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Where to for Australia’s Fintech Future? Look to Singapore!

From Sydney to Singapore, fintech is becoming an essential part of everyday life. Australia now has the opportunity to capitalise on this revolutionary industry and propel itself forward as a global fintech leader.  

Down Seng Poh Road people elbowed their way through the rambunctious crowd. The distinct smell of pungent spices, steaming hot broth and sticky barbeque glaze emanated from Ms Sooks stall. Ms Sook, an adroit cook, famous for her family’s chicken rice, frequently brought upon a lively assault on her customer’s tastebuds.    This was undoubtedly a culinary and cultural experience that could only be found at one of Singapore’s iconic hawker centres.

However, hawker centres have long been a bastion of hard cash. Luckily, Ms Sook has had the luxury of not having to deal with counting wads of cash, handling money with her greasy hands or even fiddling around with change.  Her customers now pay through a touch of their phone, allowing Ms Sook to focus on serving her famous chicken rice to the hordes of hungry customers.

Ms Sook has benefited from unprecedented fintech innovation and development and now has the opportunity to increase her sales by upgrading her equipment through a micro-loan. Through Grab, she can receive money without the time investment and complexities accompanying bank loans.

These services are driven by non-bank entities that have shaken the foundations of traditional banking systems and caused a radical shift in the financial services landscape.

Fintech, short for financial technology, encompasses any company utilising the internet and software to perform financial services. Fintech acts as the great leveller between small firms and large corporations. Fintech now allows David to compete with Goliath.

Digital disruption in financial services is changing the world and will continue to do so. Australia has a golden opportunity to position itself as a major fintech hub in the Indo-Pacific, accelerated by increased cooperation with, and learnings from, Singapore.

We are now in the Asian Century. Over the next 30 years, 1.8 billion people will move into cities. Indo-Pacific countries are expected to experience the largest middle-class growth and demand for technology-driven innovation alongside a comparatively young population of ‘digital natives.’

Australia, as a part of the Indo-Pacific, has seen its fintech sector grow from AUD800 million in 2018 to just under AUD2 billion last year.

Australia benefits from having a transparent market, sound regulatory regime, and an independent judiciary while boasting a 25 million population providing a skilled workforce.

The Australian economy (AUD1.9 trillion) is four times larger than Singapore’s (AUD470 billion), making Australia an attractive destination for foreign fintech investment. However, Singapore is still regarded as one of the world’s major fintech locations, ranking fourth on the Global Financial Centres Index, while Sydney ranks 13th.

Singapore is one of the most established capital markets in the Indo-Pacific. The nation serves as a global fintech hub and a gateway into the ASEAN region. Singapore’s vibrant start-up ecosystem, supportive government and business-friendly tax regime have turned the country into an ideal fintech start-up environment. Talent will gravitate to where opportunities for innovation are abundant; Singapore is that place.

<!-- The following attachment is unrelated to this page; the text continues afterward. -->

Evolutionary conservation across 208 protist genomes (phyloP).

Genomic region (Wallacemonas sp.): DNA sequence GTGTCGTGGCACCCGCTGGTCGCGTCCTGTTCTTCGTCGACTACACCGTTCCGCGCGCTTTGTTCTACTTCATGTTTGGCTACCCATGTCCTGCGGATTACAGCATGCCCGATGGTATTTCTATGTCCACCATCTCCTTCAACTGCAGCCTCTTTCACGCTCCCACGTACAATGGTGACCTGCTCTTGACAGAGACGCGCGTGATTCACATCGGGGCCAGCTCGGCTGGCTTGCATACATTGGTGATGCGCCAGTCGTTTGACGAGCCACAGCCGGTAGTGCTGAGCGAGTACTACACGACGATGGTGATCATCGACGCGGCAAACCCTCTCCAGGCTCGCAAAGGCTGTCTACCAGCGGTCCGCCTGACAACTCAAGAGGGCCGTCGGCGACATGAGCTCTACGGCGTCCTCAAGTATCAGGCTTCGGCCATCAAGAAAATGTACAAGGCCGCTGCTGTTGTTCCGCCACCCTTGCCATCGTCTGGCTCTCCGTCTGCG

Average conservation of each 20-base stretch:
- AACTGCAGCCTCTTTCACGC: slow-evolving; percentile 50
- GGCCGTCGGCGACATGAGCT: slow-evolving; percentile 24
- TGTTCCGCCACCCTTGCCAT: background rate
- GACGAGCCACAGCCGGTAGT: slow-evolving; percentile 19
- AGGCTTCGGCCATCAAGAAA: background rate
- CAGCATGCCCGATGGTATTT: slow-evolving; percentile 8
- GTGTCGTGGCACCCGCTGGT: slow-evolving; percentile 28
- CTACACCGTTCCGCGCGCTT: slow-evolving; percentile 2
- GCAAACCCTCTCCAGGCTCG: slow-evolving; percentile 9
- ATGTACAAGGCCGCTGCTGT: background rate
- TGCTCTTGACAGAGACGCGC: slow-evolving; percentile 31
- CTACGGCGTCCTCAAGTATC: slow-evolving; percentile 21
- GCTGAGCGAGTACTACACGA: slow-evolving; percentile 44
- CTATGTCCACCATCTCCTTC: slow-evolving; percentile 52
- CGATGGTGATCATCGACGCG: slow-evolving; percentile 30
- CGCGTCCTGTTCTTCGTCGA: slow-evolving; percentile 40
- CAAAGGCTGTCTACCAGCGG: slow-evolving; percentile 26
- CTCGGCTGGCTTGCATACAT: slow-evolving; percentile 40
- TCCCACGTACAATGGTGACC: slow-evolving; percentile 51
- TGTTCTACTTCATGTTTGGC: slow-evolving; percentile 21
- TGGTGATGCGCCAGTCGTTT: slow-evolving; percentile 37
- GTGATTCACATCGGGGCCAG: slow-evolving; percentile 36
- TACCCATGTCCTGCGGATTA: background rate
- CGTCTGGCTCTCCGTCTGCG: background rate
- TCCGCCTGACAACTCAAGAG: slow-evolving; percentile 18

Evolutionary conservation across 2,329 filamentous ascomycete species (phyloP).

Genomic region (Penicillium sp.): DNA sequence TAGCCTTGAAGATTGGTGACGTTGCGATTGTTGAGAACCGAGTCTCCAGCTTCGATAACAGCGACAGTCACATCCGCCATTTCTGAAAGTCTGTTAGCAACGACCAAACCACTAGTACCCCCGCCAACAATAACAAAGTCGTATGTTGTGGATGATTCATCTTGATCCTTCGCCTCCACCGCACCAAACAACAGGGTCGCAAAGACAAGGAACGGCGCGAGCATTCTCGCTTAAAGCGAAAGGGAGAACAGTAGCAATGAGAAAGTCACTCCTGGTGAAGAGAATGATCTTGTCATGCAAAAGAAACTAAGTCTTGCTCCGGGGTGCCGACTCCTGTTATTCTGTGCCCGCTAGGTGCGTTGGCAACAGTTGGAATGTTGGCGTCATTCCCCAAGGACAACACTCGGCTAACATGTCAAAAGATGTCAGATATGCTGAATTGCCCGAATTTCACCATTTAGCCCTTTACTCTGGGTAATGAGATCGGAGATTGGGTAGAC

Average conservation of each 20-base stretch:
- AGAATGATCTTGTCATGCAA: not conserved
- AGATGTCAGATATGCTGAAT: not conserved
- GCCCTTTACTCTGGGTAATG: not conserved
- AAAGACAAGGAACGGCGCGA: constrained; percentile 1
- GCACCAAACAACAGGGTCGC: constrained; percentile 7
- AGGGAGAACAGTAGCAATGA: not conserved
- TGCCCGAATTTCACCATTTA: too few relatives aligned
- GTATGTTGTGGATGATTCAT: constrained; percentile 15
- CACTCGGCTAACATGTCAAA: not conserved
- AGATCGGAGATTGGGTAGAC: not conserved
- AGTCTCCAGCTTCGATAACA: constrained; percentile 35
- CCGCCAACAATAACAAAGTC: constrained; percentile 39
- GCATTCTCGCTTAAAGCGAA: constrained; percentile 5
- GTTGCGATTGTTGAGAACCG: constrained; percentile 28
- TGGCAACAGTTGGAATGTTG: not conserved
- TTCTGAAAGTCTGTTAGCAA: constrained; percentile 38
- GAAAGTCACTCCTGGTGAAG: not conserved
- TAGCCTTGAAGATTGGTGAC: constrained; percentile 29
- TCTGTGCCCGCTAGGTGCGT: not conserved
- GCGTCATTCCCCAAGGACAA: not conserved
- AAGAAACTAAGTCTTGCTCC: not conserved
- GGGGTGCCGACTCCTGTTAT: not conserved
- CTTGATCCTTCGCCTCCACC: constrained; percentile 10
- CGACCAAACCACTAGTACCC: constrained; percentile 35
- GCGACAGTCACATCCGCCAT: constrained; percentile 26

Compared to Singapore, Australia lacks seed funding and a tax regime conducive to fintech innovation.

Australian fintech start-ups face difficulties accessing seed and early-stage funding, exacerbating their ability to further develop. Australia’s largest matching fund, the Accelerating Commercialisation grant, offers up to AUD1 million of matched funds for Australian entrepreneurs. Contrarily, the Monetary Authority of Singapore recently announced a AUD180 million fund to help accelerate innovation and technology in the financial services sector. The investment was supported by Singapore’s 1000 fintech companies, 40 innovation labs facilitating 500 projects last year alone.

The Australian government needs to consider expanding the scope and size of its fintech investment. Particularly, for matching funds for seed financing ventures, whilst establishing fintech innovation labs.

Additionally, Australia’s regulatory environment continues to stifle innovation. Companies in Singapore enjoy a corporate tax rate of 17 per cent compared to a tax rate of 30 per cent in Australia.

Why would any entrepreneur want higher taxes?

Ultimately, Singapore does everything Australia does, but better! Instead of viewing Singapore as a threat, Australia needs to view Singapore as an inevitable ally, one that we can complement. Australia has similar demographics to both Europe and North America, making us ideal testing grounds for Asian fintech’s wanting to enter Western markets.

Nevertheless, Australia doesn’t have it all wrong.

ASIC’s regulatory sandbox allows eligible fintech companies to test certain products and services for up to 12 months. The sandbox is designed to allow businesses to test business models and evaluate the commercial viability of their projects, before incurring significant compliance costs.

Furthermore, steps have been taken to further strengthen relationships with Singapore through the Digital Economy Agreement, helping create regulatory framework between the two nations, and the Cooperation Agreement aiming to assist Australian and Singaporean fintech businesses expand into each other’s market.

As the humble Ms Sook understood and appreciated the abundant opportunities fintech brought her, it is time that Australia deeply considered this lesson too.

Infographic by Sagar Badve

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